The Intimate Study
The Intimate Study was a theoretically driven collection of information, undertaken with the confidence that data could be extracted from the information and then serve as grounds for answering significant questions about how mind emerges from the interaction of a person and the world inhabited.
The collection is organized as a catalog. Here is a summary of that material, from Computer Experience and Cognitive Development.
material reproduced from pp. 14-17 of CECD, Constructing a Corpus
Activities and Observations Recorded
At the beginning of The Intimate Study, we were four in my family, two parents and two children, Robby, age 8, and Miriam, age 6. The specific objective we followed was to trace in fine detail Miriam’s learning for the six months following her sixth birthday (April 9th through October 8th, 1977). This is the CORE of The Intimate Study; it is extended beyond this core period by later observations. I recorded her behavior in well structured situations and followed her beyond the confines of the computer laboratory with naturalistic observation in the various settings of her everyday world. Miriam was under continual observation for six months.
An Unschooled Child and Continually Available Subject
When The Intimate Study began, Miriam was attending kindergarten (one making no substantial academic demands upon her). As the study ended, Miriam completed her first month of first grade. Miriam was an unschooled school-age child. I frequently visited kindergarten and was a part of her social world as well. When her friends came to play, on rainy days there was no place to escape them in our small dwelling; on sunny days, they often asked me to join them at the tree fort, in the garden, playing in the courtyard, or pushing them on the space trolley. We lived in the carriage house of an old suburban mansion. By distance and dangerous roads, in effect, the children were imprisoned on the mansion’s spacious grounds unless they could get a parent to act as chauffeur. Very occasionally, the children would visit friends or go shopping with their mother. But over the summer, most of Miriam’s friends were away, and their mother preferred shopping alone.
With very few exceptions, the only times Miriam spent away from home were in my company; most of those times were the hours at project Logo’s Children’s Learning Lab. Her young age, the limits of her world, and my having the time permitted us to share a common world for the period of The Intimate Study. The data collected during this period are grouped into four matters: profiles; sessions; vignettes; and the log.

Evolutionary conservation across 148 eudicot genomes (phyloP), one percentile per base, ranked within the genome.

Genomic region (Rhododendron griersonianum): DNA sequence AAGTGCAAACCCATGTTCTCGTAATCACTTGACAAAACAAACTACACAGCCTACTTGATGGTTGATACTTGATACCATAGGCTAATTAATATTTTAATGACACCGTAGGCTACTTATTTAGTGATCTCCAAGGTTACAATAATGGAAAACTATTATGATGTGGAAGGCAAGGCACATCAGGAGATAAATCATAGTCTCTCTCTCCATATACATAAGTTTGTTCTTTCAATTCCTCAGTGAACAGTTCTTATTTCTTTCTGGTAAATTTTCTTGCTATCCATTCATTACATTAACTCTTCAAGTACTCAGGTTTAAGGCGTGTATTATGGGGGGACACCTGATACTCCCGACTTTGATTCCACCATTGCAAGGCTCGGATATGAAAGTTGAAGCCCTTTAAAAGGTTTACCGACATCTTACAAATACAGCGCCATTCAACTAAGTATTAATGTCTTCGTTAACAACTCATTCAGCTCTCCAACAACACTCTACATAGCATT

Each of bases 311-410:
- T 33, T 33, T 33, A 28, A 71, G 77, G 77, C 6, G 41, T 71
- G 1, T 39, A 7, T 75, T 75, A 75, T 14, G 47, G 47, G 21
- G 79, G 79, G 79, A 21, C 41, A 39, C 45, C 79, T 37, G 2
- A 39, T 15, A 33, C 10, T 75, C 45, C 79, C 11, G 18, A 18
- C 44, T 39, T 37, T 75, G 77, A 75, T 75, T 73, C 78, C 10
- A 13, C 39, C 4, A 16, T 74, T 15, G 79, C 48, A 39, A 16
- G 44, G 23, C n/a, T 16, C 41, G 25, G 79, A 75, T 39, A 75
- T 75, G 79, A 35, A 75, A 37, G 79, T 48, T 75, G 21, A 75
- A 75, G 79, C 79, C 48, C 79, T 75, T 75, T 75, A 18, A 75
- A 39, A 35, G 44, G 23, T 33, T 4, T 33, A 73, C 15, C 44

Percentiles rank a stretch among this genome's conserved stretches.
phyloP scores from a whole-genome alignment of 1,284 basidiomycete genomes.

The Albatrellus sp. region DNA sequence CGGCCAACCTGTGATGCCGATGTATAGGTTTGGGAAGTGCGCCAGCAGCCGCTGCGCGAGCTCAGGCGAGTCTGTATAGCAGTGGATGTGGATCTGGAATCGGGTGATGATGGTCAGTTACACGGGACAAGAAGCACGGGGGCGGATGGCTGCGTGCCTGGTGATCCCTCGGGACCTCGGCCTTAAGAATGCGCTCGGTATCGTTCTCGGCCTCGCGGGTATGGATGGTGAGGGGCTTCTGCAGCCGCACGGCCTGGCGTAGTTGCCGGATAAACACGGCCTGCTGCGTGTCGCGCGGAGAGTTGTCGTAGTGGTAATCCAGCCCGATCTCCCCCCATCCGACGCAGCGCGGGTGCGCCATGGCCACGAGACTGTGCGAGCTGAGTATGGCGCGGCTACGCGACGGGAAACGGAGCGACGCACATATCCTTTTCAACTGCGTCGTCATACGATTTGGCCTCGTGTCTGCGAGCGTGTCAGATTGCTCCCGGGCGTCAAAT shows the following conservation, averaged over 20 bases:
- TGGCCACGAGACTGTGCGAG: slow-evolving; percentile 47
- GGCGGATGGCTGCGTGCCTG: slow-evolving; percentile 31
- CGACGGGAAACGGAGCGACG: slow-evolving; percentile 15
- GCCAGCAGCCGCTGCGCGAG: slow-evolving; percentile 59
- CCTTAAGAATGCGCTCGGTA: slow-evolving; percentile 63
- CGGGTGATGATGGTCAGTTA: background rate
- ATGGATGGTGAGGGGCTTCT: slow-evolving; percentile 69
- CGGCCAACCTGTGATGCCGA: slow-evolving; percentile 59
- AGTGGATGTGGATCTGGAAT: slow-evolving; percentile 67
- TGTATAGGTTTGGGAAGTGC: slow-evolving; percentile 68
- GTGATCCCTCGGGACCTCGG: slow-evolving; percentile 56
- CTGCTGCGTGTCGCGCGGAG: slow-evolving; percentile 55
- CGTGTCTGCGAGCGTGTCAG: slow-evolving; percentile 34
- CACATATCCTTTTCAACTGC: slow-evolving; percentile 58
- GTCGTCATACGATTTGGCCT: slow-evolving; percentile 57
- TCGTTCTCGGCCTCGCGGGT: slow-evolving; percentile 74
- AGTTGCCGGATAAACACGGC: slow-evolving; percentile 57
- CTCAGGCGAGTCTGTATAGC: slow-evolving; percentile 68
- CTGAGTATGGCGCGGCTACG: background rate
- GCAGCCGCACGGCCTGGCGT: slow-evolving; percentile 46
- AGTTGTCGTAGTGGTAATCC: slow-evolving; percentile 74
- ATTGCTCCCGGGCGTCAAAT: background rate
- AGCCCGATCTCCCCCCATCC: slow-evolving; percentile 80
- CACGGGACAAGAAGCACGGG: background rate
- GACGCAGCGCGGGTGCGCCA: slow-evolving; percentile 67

see The Profiles for detail
The profiles are a series of initial and terminal cognitive examinations. Through these, Miriam’s capabilities and styles of thought may be compared with data in the psychological literature and with normal education skills through her performance of these specific tasks [note 2]:
– School tasks: reading and arithmetic skills.
– Piagetian tasks: one-to-one correspondence; class inclusion; continuous quantity; time; object volume; combinations; substance; weight; displacement volume; backspinning a ball; beam balance; multiple seriation.
– Stanford-Binet Intelligence Scale: test L-M at 6 years, 19 days.
Other materials of an idiographic character were collected but are not reported here.
see The Sessions for detail
The sessions were mechanically recorded, all on audiotape and many on videotape. Processing of the marginally edited transcripts and working materials of these sessions is described below. These relatively formal, directed working sessions at MIT’s Logo lab (approximately 70) and at home (approximately 20) exhibit more than four months of interactions between Miriam and me in a computer-centered environment. The data are as detailed as any critic could wish.